After dark, a pole was stuck in the sand on the east side of the river, near a flat beach, which extended some distance back from the water, perfectly clear of vegetable growth. The bow of the canoe was fastened to the pole, and she swung to the current of the stream. We were trying to sleep, but the musquitoes disputed the question with us all. At midnight, some birds roosting on the flat began to fly up and cry out; in an instant every Indian silently raised his head, and while looking intently towards the beach, they all laid their hands on their paddles. The screaming of the disturbed birds became more general, and those nearest us began to take up the cry of alarm. Mamoré, who was lying on the baggage, uttered a sleepy growl, when the old captain whispered to me, that the savage Houbarayos were approaching us, The stake was pulled quietly in, each man inserted his paddle deep into the water, and with a powerful pull together, the canoe silently glided into mid-channel. As the current carried us rapidly down through the darkness, the men were ready with bows and arrows, and we with fire arms. No noise was heard above that of the screaming of the birds; we could not see any enemy, but the captain and crew said they saw several men. These fellows are not easily entrapped; we were struck with the admirable order with which they handled their canoe, and were ready to return a shower of arrows. They watch closely the movements of all animals; could tell by the alarm cry of the birds that some one approached, as they knew the difference between the


notes of a bird disturbed by man, and those sounds produced from other sources — wild animals, or one of their own feather. They tell me that some of their tribe were robbed and murdered by these savages during the night while encamped on the bank in this neighborhood, and that it is best to remain in the boat all night. We drifted down the Mamore, and before the break of day, under a bright moon, turned up into the Itenez river, which divides the territory of Bolivia from the empire of Brazil. The crew hug the Brazil shore where there are no inhabitants, and paddle with a will against an half mile current. Here wre are forced to turn away from the direct road towards home, for the purpose of procuring the means of getting there. The boat we are in is unfit for the navigation of the Madeira, between us and the Amazon. This valuable crew of civil men are inexperienced beyond their own country. We must now grope our way among the Brazils.

I had thought, while detained in Trinidad, we should have had a few good North American carpenters and seamen along, to build a boat and launch her on our way to the Atlantic, but last night’s experience taught me to believe I was mistaken; unless sailors understand the cries of birds better than I do, we might have all been cut off in the darkness of night, before the rising of the moon. These Cayavabos Indians are good fellows; they say very little, and keep thinking as well by night as by day. I asked the captain if he was certain we were in the Itenez river. “I don’t know, patron, but,” said he, “that is the land of Brazil,” pointing to the east bank, “and this is the way to Matto Grosso.”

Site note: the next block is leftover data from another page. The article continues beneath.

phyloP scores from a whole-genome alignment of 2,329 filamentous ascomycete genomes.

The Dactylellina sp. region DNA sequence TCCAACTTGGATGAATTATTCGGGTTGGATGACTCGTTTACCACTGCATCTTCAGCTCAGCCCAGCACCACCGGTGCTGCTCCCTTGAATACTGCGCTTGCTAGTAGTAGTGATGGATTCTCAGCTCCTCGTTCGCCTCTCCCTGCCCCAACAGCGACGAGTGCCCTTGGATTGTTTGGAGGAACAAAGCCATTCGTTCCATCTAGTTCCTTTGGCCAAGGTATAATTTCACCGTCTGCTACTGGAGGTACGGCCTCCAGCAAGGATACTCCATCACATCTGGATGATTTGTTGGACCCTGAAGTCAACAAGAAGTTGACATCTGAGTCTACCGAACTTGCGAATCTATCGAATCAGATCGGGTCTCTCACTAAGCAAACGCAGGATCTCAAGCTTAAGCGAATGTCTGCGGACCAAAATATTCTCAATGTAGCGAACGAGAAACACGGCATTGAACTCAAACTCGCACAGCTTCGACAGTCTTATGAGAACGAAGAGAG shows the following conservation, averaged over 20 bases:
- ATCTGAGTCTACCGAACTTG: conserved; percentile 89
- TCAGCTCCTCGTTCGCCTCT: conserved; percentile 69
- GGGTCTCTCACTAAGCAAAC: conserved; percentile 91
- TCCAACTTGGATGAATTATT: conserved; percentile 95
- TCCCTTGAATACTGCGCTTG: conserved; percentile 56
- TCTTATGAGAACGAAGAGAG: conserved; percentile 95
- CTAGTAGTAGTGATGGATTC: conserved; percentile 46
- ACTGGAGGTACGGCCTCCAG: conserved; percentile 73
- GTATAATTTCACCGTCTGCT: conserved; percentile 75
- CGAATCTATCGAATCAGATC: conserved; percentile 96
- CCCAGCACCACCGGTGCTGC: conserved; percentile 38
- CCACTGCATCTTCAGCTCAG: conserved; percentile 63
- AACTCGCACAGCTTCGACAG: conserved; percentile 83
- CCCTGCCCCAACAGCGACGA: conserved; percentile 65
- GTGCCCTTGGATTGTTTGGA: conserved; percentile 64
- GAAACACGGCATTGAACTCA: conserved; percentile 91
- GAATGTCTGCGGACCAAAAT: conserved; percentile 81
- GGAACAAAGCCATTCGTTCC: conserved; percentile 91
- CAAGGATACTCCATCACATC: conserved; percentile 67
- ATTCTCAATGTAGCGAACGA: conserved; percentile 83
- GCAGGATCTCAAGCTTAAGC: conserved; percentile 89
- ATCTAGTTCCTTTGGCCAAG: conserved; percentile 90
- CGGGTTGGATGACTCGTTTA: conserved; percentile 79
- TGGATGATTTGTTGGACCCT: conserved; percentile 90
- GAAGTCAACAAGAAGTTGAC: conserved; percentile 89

The Itenez river varies in width from four to six hundred yards, with white sandy bottom and shoals. The color of the water is clear dark green; half a mile current, with a winding channel, through sand flats, decreasing from thirty-three feet depth to six feet. Seals and river porpoises are in great numbers, while the shores are lined with water fowl.

At 9 a.m., thermometer, 80°; water, 82°. The difference between the temperature of the Mamoré and Itenez is 4° Fahrenheit. The Brazil water is clear and green, with white sand bottom, while that of Bolivia is muddy, and of a milky color, with grey sand and clay bottom. The muddy water is the best; we are all complaining of pains after drinking Itenez water; it bears a bad character among the canoe-men.

The country is low and well wooded; the banks overflow in the rainy season; the foliage on the Brazil side of the river is the richest green; the dew at night is quite heavy, and during the calm days the sun is oppressively warm. At 3 p.m., thermometer, 86°; water, 81°. After night we secured the canoe to a stake on a flat in mid-channel. Soon after we fell asleep, a tiger came to the bank, and while smelling the party, growled fiercely for some time; we were then kept awake by the musquitoes which swarmed about us.